EU antitrust ruling against Google seen as win for Amazon, Apple
The EU has hit Alphabet-owned Google (GOOG; GOOGL) with a record antitrust fine for abusing the dominance of its Android mobile operating system.
The European Commission has fined Google EUR4.34B for breaching EU antitrust rules.
“Since 2011, Google has imposed illegal restrictions on Android device manufacturers and mobile network operators to cement its dominant position in general internet search. Google must now bring the conduct effectively to an end within 90 days or face penalty payments of up to 5% of the average daily worldwide turnover of Alphabet, Google’s parent company,” the Commission stated.
Google CEO Sundar Pichai, in response to the European Commission competition decision, stated that “rapid innovation, wide choice, and falling prices are classic hallmarks of robust competition and Android has enabled all of them.
Today’s decision rejects the business model that supports Android, which has created more choice for everyone, not less. We intend to appeal.”
In a research note to investors, Baird’s Sebastian argued that the European Commission’s ruling against Google is “a bit misguided,” but likely a “relatively minor inconvenience” in the short and medium terms.
Longer-term, the analyst said he sees modest but not unexpected added risk from requirements to support forked versions of Android, and from the direct and/or indirect benefits of this ruling for Apple and Amazon. In practical terms, the EC is saying that Android users need to download the Google apps they want rather than have them pre-installed and implicitly instructs Google to make its apps available on forked-version of Android, even if those apps won’t work as well or as intended on modified operating systems, he contended.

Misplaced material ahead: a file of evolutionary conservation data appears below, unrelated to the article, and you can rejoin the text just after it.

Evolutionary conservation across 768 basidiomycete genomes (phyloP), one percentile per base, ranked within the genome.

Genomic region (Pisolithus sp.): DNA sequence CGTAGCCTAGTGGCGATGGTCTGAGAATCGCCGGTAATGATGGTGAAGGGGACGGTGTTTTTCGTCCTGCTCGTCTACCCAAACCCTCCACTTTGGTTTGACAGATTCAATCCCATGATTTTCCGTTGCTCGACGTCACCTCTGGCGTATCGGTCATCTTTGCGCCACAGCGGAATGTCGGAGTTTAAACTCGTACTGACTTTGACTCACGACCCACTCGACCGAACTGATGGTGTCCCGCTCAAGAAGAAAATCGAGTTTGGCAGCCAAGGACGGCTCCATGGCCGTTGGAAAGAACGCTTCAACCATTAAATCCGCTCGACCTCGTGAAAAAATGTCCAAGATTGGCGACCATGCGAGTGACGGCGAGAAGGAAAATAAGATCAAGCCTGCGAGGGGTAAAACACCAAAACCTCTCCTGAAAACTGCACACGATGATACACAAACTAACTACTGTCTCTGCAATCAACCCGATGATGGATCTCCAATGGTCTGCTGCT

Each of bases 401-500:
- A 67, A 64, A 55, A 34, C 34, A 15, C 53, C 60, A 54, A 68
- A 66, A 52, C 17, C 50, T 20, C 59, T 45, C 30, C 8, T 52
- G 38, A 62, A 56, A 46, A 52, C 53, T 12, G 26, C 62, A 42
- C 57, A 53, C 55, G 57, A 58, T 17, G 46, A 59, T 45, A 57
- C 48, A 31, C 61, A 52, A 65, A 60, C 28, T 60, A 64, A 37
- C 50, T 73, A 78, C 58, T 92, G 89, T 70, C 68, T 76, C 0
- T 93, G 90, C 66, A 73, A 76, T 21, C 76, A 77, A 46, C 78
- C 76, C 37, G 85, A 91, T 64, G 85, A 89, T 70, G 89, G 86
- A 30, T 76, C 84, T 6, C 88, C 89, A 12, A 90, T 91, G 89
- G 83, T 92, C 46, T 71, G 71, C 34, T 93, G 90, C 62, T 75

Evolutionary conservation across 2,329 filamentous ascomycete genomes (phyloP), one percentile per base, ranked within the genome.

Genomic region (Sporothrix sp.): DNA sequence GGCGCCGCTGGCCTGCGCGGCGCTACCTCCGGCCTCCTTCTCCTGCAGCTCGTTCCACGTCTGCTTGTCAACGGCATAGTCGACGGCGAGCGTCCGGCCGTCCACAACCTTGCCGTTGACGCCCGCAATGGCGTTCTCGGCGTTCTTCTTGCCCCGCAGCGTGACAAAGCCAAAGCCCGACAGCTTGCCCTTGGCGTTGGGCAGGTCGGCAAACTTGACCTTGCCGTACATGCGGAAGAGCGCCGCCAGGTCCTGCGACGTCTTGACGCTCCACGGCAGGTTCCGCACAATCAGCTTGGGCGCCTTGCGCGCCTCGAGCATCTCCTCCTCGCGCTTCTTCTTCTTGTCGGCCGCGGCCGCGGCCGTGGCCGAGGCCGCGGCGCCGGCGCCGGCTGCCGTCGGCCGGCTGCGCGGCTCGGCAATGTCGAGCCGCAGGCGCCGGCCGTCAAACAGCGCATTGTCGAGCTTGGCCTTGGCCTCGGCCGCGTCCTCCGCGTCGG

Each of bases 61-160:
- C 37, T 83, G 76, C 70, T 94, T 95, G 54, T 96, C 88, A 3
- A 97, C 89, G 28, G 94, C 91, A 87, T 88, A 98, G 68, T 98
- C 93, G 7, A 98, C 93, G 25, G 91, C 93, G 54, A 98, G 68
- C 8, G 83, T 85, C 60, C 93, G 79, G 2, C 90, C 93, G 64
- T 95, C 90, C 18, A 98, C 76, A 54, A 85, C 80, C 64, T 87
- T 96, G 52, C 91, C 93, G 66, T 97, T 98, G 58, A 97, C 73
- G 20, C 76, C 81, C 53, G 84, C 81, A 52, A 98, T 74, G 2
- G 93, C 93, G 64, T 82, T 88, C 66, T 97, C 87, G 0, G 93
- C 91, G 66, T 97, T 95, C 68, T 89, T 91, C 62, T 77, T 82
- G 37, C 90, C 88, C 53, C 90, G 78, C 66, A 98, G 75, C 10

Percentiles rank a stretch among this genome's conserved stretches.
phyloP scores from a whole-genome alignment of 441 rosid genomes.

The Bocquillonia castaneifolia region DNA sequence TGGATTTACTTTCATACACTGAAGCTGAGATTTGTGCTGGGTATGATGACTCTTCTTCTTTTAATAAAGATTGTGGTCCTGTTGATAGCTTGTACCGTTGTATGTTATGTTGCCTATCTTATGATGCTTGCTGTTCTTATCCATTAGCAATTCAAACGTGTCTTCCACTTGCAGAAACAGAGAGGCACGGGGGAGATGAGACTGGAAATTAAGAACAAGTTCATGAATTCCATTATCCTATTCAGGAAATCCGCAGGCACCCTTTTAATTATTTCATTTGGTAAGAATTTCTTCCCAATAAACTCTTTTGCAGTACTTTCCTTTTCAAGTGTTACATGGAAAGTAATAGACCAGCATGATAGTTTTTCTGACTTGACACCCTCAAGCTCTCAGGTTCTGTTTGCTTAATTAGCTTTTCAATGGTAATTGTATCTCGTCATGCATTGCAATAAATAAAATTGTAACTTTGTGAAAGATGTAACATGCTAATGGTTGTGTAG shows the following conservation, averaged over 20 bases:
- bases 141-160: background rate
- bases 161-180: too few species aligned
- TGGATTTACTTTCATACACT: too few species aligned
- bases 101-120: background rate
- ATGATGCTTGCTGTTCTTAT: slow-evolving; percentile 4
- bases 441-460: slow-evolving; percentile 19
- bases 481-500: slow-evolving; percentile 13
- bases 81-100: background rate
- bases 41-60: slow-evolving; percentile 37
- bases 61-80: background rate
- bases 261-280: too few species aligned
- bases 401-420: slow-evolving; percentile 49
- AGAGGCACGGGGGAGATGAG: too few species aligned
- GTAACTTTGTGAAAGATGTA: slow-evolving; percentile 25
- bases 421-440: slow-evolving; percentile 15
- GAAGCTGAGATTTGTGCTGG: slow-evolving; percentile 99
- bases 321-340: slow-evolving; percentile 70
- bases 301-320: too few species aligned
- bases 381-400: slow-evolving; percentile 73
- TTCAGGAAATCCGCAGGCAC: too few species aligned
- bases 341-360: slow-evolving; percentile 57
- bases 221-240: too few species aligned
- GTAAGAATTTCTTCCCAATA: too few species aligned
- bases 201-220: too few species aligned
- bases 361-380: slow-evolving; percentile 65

Sebastian believes this ruling should have a limited direct impact on Google since it ostensibly does not force a change to the Google search algorithm and seems relatively straight-forward for Google to comply. However, the bigger issue may be the obvious benefits to Amazon and potentially Apple, he argued.
The analyst pointed out that while Amazon already generates about 50% of commerce and product-related searches, the EC will require Android users to take another step before they can access an alternative product search engine. Additionally, to force Google to support distribution of forked-versions of Android could directly benefit Amazon’s Fire devices, he highlighted.
Nonetheless, the analyst noted that the decision does not change his positive view on Alphabet and reiterated an Outperform rating and $1,300 price target on shares of Google’s parent company.
In morning trading, Class A shares of Alphabet and Amazon are each fractionally lower. Meanwhile, Apple’s stock has dropped almost 1% to $190.12.
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